Napandee was a latecomer to the process of deciding where Australia’s nuclear waste would be stored. The first round of applications had resulted in just one suitable site: Wallerberdina Station, near Hawker, in South Australia’s Flinders Ranges. Seeking further options in late 2016, resources minister Matt Canavan approved an amendment to the nomination guidelines to allow private landholders to nominate their own properties for consideration. Early the following year, the federal government received several new sites for consideration; one of them was Napandee, a 160-hectare property put forward by owner Jeff Baldock.

With these new sites in contention, efforts began in Hawker and Kimba to gauge local support for the facility. Several ballots conducted as part of the consultation process returned a slim majority vote against hosting Australia’s nuclear waste in Hawker (48–52) and a majority for hosting it in Kimba (62–38). Both communities were divided, and in both cases the Traditional Owners argued they had been “locked out” of voting and not adequately consulted. Once Napandee was selected as the final location in 2020, the Barngarla committed to having the decision reversed.

Justice Charlesworth’s judgement might be a welcome one for the Traditional Owners but it by no means marks the end of the wider debate over the storage of Australia’s nuclear waste. After all, Australians have been here before and will undoubtedly find themselves here again.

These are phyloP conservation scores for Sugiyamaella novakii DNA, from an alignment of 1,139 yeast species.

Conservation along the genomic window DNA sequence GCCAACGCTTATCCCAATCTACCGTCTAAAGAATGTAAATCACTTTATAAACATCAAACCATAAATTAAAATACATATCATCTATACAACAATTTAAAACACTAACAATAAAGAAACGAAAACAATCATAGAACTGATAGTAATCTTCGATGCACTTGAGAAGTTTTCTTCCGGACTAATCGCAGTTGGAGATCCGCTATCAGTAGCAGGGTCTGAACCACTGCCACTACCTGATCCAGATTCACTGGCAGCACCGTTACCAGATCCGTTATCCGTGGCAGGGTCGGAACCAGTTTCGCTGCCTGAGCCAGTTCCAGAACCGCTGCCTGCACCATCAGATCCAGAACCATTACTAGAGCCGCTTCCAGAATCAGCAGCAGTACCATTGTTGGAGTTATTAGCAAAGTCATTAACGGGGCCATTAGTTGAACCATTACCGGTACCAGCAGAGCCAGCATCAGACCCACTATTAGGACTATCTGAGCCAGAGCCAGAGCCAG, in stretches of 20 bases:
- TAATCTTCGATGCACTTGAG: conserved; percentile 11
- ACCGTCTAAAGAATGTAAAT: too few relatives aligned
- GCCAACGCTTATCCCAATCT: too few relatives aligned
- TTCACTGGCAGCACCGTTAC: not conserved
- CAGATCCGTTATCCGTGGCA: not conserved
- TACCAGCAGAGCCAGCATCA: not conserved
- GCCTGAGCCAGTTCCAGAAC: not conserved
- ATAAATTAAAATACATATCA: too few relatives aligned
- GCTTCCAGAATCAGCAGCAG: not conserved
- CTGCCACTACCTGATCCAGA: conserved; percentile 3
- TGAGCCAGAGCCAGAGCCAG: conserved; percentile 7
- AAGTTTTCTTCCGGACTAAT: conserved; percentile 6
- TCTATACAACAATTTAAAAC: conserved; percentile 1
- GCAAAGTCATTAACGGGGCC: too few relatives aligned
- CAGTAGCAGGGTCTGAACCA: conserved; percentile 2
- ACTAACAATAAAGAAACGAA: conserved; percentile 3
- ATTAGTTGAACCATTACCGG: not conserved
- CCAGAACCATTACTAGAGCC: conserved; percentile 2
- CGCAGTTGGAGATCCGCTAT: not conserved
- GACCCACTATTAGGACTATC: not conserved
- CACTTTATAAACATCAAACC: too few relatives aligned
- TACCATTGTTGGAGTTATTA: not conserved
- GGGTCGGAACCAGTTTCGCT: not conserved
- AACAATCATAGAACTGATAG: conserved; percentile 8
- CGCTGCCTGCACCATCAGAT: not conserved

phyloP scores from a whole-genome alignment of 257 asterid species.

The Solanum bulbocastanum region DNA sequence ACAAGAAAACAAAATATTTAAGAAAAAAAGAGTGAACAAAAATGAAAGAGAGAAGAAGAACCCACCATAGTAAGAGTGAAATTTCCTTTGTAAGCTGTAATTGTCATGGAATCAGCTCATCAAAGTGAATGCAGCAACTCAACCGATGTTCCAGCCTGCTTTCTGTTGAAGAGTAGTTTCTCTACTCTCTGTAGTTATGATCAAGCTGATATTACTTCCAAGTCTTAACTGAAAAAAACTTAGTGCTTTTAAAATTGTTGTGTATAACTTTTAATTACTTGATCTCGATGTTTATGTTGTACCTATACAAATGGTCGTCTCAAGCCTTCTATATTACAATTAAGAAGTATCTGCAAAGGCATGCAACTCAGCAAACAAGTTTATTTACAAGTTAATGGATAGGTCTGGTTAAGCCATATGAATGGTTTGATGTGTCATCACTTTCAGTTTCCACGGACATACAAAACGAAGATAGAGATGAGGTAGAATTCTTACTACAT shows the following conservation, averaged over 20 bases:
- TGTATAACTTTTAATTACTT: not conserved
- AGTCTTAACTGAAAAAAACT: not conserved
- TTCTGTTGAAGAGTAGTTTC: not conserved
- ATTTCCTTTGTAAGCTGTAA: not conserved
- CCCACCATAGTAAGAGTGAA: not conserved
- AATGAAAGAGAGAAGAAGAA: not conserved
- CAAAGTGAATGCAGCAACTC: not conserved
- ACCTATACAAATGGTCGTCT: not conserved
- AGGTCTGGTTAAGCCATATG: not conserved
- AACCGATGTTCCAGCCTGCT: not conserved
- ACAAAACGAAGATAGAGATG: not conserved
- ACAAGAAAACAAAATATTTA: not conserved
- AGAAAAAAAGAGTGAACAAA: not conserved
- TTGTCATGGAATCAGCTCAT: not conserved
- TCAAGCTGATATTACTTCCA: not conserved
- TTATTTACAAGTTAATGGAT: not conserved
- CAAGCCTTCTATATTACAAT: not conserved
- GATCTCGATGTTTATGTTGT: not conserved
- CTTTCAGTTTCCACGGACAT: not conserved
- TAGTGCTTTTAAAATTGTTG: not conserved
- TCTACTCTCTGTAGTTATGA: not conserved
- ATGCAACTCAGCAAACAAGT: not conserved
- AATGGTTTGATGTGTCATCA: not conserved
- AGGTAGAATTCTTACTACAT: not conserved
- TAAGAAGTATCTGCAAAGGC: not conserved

If it feels as though the issue of radioactive waste has been in the news for a very long time, that’s because it has. For decades, politicians, experts and the public have debated the ins and outs of radioactive waste storage and disposal in Australia. As the debate rages on, the nation’s nuclear waste mounts.

Australia’s existing waste consists mainly of low-level radioactive waste products and contaminated materials used in medicine, industry and scientific research: contaminated PPE, for example, and unused radiopharmaceuticals and contaminated gowns and bedlinen. The nation’s radioactive waste burden is partly the consequence of saving countless lives: in 2022 alone, 300,000 nuclear medicine diagnostic exams were claimed on Medicare, each of them producing both low- and intermediate-level nuclear waste.

Regardless of radioactive materials’ positive uses, the mental leap from nuclear waste to barrels of toxic sludge, ballooning mushroom clouds and radiation sickness shouldn’t be dismissed. Uncertainty about radioactivity’s association with cancer and other serious health concerns, its impact on the environment and the contradictory way it appears to be handled and approached by authorities induce unease. Rather than treat these anxieties as baseless, decision-makers need to face them head-on and deal with them seriously.